Biotech Updates

Beet Armyworm Secretions Trigger Expression of Defense Genes in Tomato

May 28, 2014

Plant-induced defense against herbivores is typically done by rerouting photosynthates to the synthesis of defense compounds rather than growth and reproduction. Hence, it is important that plants are able to sense and differentiate mechanical injury from injury caused by herbivores. Oral secretions from caterpillars were found to contain elicitors of plant-induced responses such as production of volatile organic compounds (VOCs). However, there are limited studies that show whether these elicitors are from salivary glands or from other organs related to feeding, such as the ventral eversible gland (VEG).

In this study, secretions from the VEG of beet armyworm (Spodoptora exigua) caterpillars were examined for the presence of elicitors that could induce plant defenses. To test this, the activity of defense-related enzymes, transcript levels of defense-related genes and volatile organic compounds (VOC) emission in tomato plants damaged by S. exigua caterpillars with the intact VEG (VEGI) and compared it with tomato plants damaged by caterpillars without the VEG (VEGA).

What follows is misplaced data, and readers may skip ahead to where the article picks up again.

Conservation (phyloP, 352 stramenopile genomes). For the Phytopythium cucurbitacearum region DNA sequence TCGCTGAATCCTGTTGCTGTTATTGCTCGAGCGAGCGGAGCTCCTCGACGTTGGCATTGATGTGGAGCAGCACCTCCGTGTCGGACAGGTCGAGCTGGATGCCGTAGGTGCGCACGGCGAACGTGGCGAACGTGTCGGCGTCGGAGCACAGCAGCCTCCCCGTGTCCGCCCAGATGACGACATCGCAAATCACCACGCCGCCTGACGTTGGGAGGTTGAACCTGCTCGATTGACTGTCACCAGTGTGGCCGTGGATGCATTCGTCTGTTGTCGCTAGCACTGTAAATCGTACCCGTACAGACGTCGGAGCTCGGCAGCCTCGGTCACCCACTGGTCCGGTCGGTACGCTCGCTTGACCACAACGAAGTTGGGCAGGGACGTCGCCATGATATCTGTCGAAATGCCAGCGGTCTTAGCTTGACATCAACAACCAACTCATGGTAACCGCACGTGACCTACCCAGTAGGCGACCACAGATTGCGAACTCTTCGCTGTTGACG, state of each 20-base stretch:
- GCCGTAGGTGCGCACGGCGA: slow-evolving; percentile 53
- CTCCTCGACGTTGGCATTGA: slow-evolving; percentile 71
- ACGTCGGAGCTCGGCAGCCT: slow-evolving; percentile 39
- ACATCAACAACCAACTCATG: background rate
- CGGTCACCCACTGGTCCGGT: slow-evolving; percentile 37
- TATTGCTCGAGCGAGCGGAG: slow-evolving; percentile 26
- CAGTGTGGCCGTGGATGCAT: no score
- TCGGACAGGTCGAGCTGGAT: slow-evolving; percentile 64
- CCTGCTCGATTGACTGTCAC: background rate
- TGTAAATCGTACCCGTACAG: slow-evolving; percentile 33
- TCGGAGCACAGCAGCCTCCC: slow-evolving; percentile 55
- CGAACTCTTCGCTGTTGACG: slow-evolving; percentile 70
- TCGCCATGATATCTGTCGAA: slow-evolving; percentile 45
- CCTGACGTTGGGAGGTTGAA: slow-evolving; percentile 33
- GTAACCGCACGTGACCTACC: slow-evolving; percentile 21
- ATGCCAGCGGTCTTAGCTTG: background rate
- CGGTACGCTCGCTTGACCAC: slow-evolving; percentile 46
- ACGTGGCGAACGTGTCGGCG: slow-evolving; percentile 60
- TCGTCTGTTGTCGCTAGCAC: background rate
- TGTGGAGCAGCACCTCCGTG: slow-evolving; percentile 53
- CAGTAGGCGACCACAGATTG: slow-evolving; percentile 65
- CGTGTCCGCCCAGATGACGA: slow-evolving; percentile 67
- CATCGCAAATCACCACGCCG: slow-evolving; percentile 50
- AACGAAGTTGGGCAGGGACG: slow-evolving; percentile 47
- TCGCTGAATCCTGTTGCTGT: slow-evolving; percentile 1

Tomato plants damaged by the VEGI caterpillars expressed significantly higher amounts of defense-related enzymes than plants damaged by VEGA caterpillars. There was also an up-regulation in genes encoding for jasmonic acid as well as those genes involved in the production of terpene VOCs in plants damaged by VEGI caterpillars. This led to increased emissions of VOCs detected in the headspace of plants damaged by VEGI caterpillars. Furthermore, the oral secretions of the VEGA caterpillars were less effective in inducing expression of the defense genes. This verifies that VEG secretions of beet armyworm caterpillars contain elicitors of plant defense response in tomato.

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